Get a running start with these 10 career tips

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Written by:
Michelle Feder

October is an ideal time for us to recognize the contributions of women at Microsoft. With Grace Hopper going on this week, we’re celebrating women in technology and business. We recently featured Sarah Filman, a Senior PM Lead for Microsoft OneDrive, who is attending this sold-out conference.

In this post, we’re highlighting Louise Lamb, a U.K.-based Support Practice Manager. Louise joined Microsoft in 2004 as a Technical Account Manager, an individual contributor. Now she’s a manager in the Premier Support organization for our enterprise services business, and she’s passionate about helping people on her team fulfill their goals.

Outside of work, Louise is an avid runner. She ran the London Marathon in 2013 in honor of a friend who is a breast cancer survivor. For the occasion, she wore a pink tutu and fairy wings — and raised 3,500 pounds for the cause.

Louise is training for a half-marathon, so you can think of her as a coach who wants to help you reach your  next big goal. Here, she offers 10 tips for women and men alike who aspire to leadership roles:

  1. Stretch. “During university, one summer I worked at a toy factory on an assembly line. It was a massive wakeup call. I learned I needed to do something that challenged me.”
  2. Choose your route. How does someone go from manual labor in a factory to acquiring a management role at Microsoft? Raised in a small town in South Wales, Louise decided to move “to the big smoke near London,” to pursue new career opportunities. She applied for a job with Sun Microsystems, where she fell in love with tech and the culture of a large American corporation.
  3. Cross-train. At Sun, Louise was a telephone salesperson. She asked her boss, “’Any chance I can go see a customer?’”  She learned: If you don’t ask, you don’t get opportunities.
  4. Test your drive. Early in her career, Louise sensed she may be perceived as less credible than her male counterparts. “I did feel I had to work extra hard, and be extra assertive, in running a meeting or delivering a tough message to a customer.”
  5. Persist. At Microsoft, “It took me five attempts over four years to get my management job.” Louise knew at first she wasn’t going to get it. “The best thing I learned and took away from the experience was input for a strong career development plan. This gave me a great foundation to move forward and understand where I needed to focus to get to the next step in my career.”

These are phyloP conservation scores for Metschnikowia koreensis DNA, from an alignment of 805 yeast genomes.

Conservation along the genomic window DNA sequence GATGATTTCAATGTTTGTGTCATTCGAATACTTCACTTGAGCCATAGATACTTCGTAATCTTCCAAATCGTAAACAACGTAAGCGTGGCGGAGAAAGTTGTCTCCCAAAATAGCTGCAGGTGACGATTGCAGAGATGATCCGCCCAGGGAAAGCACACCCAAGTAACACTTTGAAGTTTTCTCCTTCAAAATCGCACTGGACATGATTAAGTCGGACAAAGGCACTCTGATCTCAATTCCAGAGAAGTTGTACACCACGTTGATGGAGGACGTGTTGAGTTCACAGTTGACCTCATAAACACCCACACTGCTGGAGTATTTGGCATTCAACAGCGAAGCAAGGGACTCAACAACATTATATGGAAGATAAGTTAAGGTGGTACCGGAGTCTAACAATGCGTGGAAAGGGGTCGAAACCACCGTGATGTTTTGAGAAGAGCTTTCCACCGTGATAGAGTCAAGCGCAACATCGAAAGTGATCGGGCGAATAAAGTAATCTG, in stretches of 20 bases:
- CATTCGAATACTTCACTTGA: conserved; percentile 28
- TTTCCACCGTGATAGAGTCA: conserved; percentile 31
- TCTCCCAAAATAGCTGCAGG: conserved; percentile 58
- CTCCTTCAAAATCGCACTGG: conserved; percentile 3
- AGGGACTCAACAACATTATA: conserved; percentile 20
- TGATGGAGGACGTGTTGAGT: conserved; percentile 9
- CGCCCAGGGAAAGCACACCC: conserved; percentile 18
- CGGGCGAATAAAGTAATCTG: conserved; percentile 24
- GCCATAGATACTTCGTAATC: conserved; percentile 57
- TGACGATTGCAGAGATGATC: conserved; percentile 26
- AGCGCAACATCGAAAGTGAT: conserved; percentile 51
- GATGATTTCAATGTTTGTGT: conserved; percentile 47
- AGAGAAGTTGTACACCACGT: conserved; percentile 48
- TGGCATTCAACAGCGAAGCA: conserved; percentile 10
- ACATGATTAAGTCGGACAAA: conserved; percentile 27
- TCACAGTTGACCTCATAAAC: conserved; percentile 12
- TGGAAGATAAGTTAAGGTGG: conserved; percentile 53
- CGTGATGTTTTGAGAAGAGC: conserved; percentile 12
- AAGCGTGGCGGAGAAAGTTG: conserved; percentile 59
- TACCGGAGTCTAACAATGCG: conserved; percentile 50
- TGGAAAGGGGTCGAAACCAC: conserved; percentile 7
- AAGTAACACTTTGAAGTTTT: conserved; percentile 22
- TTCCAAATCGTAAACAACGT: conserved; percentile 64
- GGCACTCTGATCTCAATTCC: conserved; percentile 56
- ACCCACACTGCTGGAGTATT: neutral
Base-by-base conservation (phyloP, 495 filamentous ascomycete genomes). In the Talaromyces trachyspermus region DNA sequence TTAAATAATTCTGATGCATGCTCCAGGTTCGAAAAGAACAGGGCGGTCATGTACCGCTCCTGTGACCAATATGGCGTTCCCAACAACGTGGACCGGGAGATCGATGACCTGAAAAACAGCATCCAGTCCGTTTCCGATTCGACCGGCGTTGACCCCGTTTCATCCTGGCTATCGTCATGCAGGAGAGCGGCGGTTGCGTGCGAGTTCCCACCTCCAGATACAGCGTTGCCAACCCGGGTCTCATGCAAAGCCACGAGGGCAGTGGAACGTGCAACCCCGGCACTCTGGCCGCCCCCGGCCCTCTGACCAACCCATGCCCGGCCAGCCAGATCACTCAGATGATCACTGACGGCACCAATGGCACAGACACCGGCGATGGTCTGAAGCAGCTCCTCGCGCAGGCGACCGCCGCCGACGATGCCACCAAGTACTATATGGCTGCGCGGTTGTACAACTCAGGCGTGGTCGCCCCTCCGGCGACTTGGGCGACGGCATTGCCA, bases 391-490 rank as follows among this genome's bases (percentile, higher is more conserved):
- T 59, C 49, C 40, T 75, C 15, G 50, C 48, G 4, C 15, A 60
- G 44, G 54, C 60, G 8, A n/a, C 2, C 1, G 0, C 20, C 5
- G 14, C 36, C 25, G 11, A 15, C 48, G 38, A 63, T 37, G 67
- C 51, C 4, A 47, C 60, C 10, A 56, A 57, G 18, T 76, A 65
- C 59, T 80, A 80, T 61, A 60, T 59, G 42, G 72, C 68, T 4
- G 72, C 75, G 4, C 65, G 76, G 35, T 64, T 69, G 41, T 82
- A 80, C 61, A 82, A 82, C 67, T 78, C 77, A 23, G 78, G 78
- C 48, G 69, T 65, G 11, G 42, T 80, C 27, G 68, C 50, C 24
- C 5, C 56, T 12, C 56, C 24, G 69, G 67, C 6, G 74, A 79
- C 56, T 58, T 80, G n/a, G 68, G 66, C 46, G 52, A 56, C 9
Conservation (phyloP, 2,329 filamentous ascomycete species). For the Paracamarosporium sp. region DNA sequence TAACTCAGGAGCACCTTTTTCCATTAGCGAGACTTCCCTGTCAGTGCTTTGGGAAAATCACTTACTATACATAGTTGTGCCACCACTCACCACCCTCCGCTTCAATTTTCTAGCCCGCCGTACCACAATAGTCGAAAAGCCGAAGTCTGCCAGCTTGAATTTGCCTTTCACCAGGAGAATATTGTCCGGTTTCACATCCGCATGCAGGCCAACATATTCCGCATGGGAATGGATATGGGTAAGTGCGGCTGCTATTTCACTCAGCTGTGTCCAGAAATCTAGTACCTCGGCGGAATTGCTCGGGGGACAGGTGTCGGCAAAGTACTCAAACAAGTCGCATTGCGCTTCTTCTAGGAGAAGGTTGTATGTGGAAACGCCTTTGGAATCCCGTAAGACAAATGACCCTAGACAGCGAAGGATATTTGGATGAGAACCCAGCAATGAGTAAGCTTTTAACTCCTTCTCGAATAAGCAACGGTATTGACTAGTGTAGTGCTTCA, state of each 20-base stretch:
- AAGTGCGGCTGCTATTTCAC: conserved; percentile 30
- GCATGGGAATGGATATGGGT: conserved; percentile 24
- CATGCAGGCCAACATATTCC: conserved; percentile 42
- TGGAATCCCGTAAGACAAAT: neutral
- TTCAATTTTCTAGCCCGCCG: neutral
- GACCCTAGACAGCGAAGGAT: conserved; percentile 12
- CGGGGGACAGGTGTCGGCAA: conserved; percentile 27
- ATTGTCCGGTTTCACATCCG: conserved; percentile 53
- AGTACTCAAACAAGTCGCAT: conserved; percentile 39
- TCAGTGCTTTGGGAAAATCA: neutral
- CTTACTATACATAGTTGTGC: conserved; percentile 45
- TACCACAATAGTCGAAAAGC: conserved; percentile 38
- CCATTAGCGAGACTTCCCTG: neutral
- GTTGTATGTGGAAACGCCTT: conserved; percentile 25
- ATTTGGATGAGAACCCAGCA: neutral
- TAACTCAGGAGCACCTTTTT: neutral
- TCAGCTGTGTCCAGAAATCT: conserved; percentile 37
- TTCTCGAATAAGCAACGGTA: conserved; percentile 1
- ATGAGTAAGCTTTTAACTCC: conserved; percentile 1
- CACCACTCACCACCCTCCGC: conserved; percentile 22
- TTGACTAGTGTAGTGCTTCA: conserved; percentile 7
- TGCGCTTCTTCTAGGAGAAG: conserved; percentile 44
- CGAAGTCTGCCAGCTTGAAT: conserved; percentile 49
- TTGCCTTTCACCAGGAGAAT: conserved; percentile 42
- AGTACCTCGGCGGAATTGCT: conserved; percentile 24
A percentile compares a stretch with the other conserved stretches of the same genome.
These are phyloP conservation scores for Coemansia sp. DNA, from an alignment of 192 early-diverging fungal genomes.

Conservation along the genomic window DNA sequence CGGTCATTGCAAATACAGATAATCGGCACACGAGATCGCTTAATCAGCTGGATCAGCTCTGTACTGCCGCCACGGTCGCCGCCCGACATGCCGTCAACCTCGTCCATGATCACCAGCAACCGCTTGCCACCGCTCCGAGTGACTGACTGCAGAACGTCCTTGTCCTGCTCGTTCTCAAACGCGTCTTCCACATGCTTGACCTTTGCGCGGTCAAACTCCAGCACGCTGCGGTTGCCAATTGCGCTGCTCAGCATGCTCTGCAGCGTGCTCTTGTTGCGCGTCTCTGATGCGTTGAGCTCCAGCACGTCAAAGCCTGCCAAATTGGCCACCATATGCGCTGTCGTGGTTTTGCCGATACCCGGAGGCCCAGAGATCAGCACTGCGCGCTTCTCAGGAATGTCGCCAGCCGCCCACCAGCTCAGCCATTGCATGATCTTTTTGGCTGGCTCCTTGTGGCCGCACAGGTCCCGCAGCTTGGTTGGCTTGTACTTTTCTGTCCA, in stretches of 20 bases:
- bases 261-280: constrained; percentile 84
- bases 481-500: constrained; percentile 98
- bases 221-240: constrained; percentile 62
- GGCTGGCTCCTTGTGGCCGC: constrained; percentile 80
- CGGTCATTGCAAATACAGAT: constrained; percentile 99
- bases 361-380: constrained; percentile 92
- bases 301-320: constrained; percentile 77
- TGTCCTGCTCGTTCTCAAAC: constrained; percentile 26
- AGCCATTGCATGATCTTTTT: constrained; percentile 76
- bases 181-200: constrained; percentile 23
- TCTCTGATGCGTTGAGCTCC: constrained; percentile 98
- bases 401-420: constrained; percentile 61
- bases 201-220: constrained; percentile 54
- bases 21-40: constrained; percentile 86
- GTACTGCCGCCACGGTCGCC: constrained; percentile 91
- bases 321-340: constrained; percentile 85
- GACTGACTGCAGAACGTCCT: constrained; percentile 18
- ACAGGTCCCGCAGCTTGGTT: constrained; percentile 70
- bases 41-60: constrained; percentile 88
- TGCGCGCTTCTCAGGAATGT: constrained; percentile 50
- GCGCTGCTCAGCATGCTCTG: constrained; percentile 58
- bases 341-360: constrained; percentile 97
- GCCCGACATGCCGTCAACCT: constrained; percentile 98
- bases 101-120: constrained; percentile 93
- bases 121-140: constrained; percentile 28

6. Form friendships around a common goal. How did Louise break through to a management role? “Having a strong network enabled me to let people know my career aspirations.” When a management role became available, Louise was given a six-month secondment to try the role in an acting capacity, as a manager within the consulting services. “For me it was a great opportunity to gain first-hand experience and to prove my capability, having never done a people management role before, it was a great opportunity for the business to see that I can really do this.”
  7. Stay motivated, even when it hurts. Doubling up in the two roles at once allowed Louise to prove herself to her team’s leadership. She recalls, “I did my existing role as a technical account manager, and I managed 29 consultants. It was a real stretch and challenge.” She tested her limits. “I’m a bit like a terrier dog: If someone sets me to do something, I do it to the best of my ability.” Looking back on the juggle, Louise laughs and says, “I can’t believe I did it, but it really reinforced my goal to become a people manager.”
  8. Be positive. No matter what stage of your career, she says, when you get constructive feedback, have courage and hear it. “Sometimes it’s not what you want to hear, but it’s the constructive feedback that helps us all develop.  That will be useful to you on an ongoing basis.”  She’s gotten positive reinforcement for her optimism. “People see me as having a sunny disposition. I think that has worked to help motivate people around me and when needed, get customers on my side.”
  9. Recharge. “For me, work should be a bit of an adventure,” Louise says. “I take it seriously, but having fun here is important to me.” Downtime is essential: “Ten minutes for a cup of tea to communicate and connect with my team and peers is where I get a great deal of satisfaction from my role.”
  10. Lace up your shoes and go. Today, Louise believes that women in business are regarded as equal. At MGX, for example, “I was struck by the number of female leaders who were presenting in the main tent, like Amy Hood, our CFO. And I thought, ‘She’s got really nice shoes!’” It was a revelation: “Wow, you can be glamorous, feminine, successful and senior, at the same time. It’s a real step forward for women and technology.”

Summing up these insights, Louise says: “At Microsoft, I can be myself.” She’s glad the days are over when women had to get ahead with a pushy demeanor and stereotypical big shoulder pads. Here, she says, “I can be feminine, I can wear jewelry and a dress. And I can be viewed by my peers and the leadership team as me, judged purely by my performance.”

Ready to put your training into action? Come as you are, do what you love, and go the distance. Visit Microsoft Careers, our global web site.

 

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